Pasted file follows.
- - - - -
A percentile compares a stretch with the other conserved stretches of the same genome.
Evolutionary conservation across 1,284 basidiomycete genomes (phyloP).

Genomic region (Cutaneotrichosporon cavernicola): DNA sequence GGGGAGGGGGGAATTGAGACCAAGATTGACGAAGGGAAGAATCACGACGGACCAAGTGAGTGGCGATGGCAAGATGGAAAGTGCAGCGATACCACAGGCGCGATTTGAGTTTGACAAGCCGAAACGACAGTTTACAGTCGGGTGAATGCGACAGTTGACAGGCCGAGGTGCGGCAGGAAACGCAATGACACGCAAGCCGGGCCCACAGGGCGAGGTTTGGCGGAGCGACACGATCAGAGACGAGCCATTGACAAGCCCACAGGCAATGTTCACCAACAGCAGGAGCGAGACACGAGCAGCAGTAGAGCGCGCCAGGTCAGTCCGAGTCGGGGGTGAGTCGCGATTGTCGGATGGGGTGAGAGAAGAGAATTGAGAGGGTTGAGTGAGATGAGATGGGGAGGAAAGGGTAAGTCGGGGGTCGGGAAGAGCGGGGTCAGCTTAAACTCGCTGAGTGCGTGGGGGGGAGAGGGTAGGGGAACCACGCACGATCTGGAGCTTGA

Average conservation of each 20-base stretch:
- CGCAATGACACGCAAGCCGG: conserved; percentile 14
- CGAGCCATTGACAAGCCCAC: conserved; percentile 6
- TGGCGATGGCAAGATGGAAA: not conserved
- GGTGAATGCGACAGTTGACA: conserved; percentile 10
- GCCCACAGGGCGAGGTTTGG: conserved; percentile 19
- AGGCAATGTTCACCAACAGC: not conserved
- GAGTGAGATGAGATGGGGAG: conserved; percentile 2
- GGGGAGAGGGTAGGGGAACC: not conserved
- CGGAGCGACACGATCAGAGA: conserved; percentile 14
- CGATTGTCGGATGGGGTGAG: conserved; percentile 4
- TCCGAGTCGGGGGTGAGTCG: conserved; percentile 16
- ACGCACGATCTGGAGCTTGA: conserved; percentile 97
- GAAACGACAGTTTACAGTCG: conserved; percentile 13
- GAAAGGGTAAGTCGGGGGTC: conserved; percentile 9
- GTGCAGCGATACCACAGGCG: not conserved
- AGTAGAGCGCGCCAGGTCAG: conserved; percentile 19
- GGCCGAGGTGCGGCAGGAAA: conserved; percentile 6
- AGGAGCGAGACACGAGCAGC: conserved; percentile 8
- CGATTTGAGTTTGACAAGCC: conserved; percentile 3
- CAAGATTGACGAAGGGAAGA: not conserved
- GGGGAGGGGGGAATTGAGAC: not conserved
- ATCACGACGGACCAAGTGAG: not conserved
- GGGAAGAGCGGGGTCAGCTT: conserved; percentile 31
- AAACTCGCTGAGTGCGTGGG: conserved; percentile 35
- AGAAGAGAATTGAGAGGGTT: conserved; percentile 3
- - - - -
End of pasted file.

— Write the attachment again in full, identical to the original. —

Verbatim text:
A percentile compares a stretch with the other conserved stretches of the same genome.
Evolutionary conservation across 1,284 basidiomycete genomes (phyloP).

Genomic region (Cutaneotrichosporon cavernicola): DNA sequence GGGGAGGGGGGAATTGAGACCAAGATTGACGAAGGGAAGAATCACGACGGACCAAGTGAGTGGCGATGGCAAGATGGAAAGTGCAGCGATACCACAGGCGCGATTTGAGTTTGACAAGCCGAAACGACAGTTTACAGTCGGGTGAATGCGACAGTTGACAGGCCGAGGTGCGGCAGGAAACGCAATGACACGCAAGCCGGGCCCACAGGGCGAGGTTTGGCGGAGCGACACGATCAGAGACGAGCCATTGACAAGCCCACAGGCAATGTTCACCAACAGCAGGAGCGAGACACGAGCAGCAGTAGAGCGCGCCAGGTCAGTCCGAGTCGGGGGTGAGTCGCGATTGTCGGATGGGGTGAGAGAAGAGAATTGAGAGGGTTGAGTGAGATGAGATGGGGAGGAAAGGGTAAGTCGGGGGTCGGGAAGAGCGGGGTCAGCTTAAACTCGCTGAGTGCGTGGGGGGGAGAGGGTAGGGGAACCACGCACGATCTGGAGCTTGA

Average conservation of each 20-base stretch:
- CGCAATGACACGCAAGCCGG: conserved; percentile 14
- CGAGCCATTGACAAGCCCAC: conserved; percentile 6
- TGGCGATGGCAAGATGGAAA: not conserved
- GGTGAATGCGACAGTTGACA: conserved; percentile 10
- GCCCACAGGGCGAGGTTTGG: conserved; percentile 19
- AGGCAATGTTCACCAACAGC: not conserved
- GAGTGAGATGAGATGGGGAG: conserved; percentile 2
- GGGGAGAGGGTAGGGGAACC: not conserved
- CGGAGCGACACGATCAGAGA: conserved; percentile 14
- CGATTGTCGGATGGGGTGAG: conserved; percentile 4
- TCCGAGTCGGGGGTGAGTCG: conserved; percentile 16
- ACGCACGATCTGGAGCTTGA: conserved; percentile 97
- GAAACGACAGTTTACAGTCG: conserved; percentile 13
- GAAAGGGTAAGTCGGGGGTC: conserved; percentile 9
- GTGCAGCGATACCACAGGCG: not conserved
- AGTAGAGCGCGCCAGGTCAG: conserved; percentile 19
- GGCCGAGGTGCGGCAGGAAA: conserved; percentile 6
- AGGAGCGAGACACGAGCAGC: conserved; percentile 8
- CGATTTGAGTTTGACAAGCC: conserved; percentile 3
- CAAGATTGACGAAGGGAAGA: not conserved
- GGGGAGGGGGGAATTGAGAC: not conserved
- ATCACGACGGACCAAGTGAG: not conserved
- GGGAAGAGCGGGGTCAGCTT: conserved; percentile 31
- AAACTCGCTGAGTGCGTGGG: conserved; percentile 35
- AGAAGAGAATTGAGAGGGTT: conserved; percentile 3